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Assessing dental education and practices regarding patients with special needs: A pilot study proposal

Steel, Eleanor (2015) Assessing dental education and practices regarding patients with special needs: A pilot study proposal. Master Essay, University of Pittsburgh.

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Abstract

Patients with developmental disabilities experience significantly higher rates of poor oral hygiene and tooth decay than their peers in the general population. Many factors contribute to the poor oral health and health inequity including access to dental care and dentists not being willing to treat patients with special needs. Increasing providers is one way to address lack of access, a far-reaching issue with public health relevance. Research has shown that the more confident and comfortable dentists are in treating patients with special needs, the more patients they will treat. Because confidence and comfort levels are directly correlated to quality of dental education regarding patients with special needs, dental schools have the ability to increase dental providers willing to see patients with special needs on a regular basis. While all dental schools are required to instruct students about dental care for patients with special needs, high levels of variability exist in the number of hours students receive instruction as well as the type of experience (didactic, clinical, or community outreach). In order to better understand the factors that lead to new graduates seeing patients with special needs, a pilot program is necessary to establish what type of experience and how much of it is necessary to inspire graduates with enough confidence to treat patients with special needs. Surveys addressing dental education and recent graduates’ behavior in treating patients with special needs in their practice will serve as the initial step in addressing this concern. Data will confirm the relationship between education received and graduate behavior, elaborating and clarifying on a trend noticed in past research. By finding an area that directly impacts providers and access to care for the underserved population, adjustments can be made to this important public health problem.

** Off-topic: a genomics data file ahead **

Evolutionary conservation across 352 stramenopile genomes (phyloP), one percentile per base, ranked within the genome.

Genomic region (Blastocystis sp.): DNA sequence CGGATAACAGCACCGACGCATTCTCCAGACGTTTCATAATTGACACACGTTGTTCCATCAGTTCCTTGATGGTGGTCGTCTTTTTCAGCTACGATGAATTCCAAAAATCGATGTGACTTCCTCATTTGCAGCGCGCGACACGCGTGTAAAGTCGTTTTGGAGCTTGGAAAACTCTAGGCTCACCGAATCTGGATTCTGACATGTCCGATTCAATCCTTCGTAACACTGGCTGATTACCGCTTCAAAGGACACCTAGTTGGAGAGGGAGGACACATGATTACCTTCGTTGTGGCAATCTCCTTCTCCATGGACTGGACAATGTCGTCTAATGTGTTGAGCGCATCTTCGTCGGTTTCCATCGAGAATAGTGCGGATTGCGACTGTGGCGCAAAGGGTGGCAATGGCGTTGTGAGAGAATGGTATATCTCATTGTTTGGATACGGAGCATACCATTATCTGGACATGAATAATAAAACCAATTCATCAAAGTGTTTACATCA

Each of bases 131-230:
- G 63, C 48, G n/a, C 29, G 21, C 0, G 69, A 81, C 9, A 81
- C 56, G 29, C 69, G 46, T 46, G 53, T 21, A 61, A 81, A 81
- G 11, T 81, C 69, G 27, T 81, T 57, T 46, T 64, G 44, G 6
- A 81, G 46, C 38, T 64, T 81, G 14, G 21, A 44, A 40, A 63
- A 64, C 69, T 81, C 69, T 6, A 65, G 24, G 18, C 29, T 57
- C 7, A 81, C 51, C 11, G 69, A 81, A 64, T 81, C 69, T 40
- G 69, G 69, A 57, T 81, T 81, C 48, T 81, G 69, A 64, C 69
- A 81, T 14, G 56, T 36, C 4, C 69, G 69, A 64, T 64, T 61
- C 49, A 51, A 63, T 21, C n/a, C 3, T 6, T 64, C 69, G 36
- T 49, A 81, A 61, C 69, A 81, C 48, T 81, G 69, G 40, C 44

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Details

Item Type: Other Thesis, Dissertation, or Long Paper (Master Essay)
Status: Unpublished
Creators/Authors:
CreatorsEmailPitt UsernameORCID
Steel, Eleanor
Contributors:
ContributionContributors NameEmailPitt UsernameORCID
Committee ChairFinegold, Daviddnf@pitt.eduDNFUNSPECIFIED
Committee MemberRubin, Richardrrubin@pitt.eduRRUBINUNSPECIFIED
Date: 16 April 2015
Date Type: Publication
Access Restriction: No restriction; Release the ETD for access worldwide immediately.
Publisher: University of Pittsburgh
Institution: University of Pittsburgh
Schools and Programs: Graduate School of Public Health > Multidisciplinary MPH
Degree: MPH - Master of Public Health
Thesis Type: Master Essay
Refereed: No
Date Deposited: 04 Nov 2015 23:30
Last Modified: 17 Oct 2019 14:58
URI: http://d-scholarship.pitt.edu/id/eprint/24305

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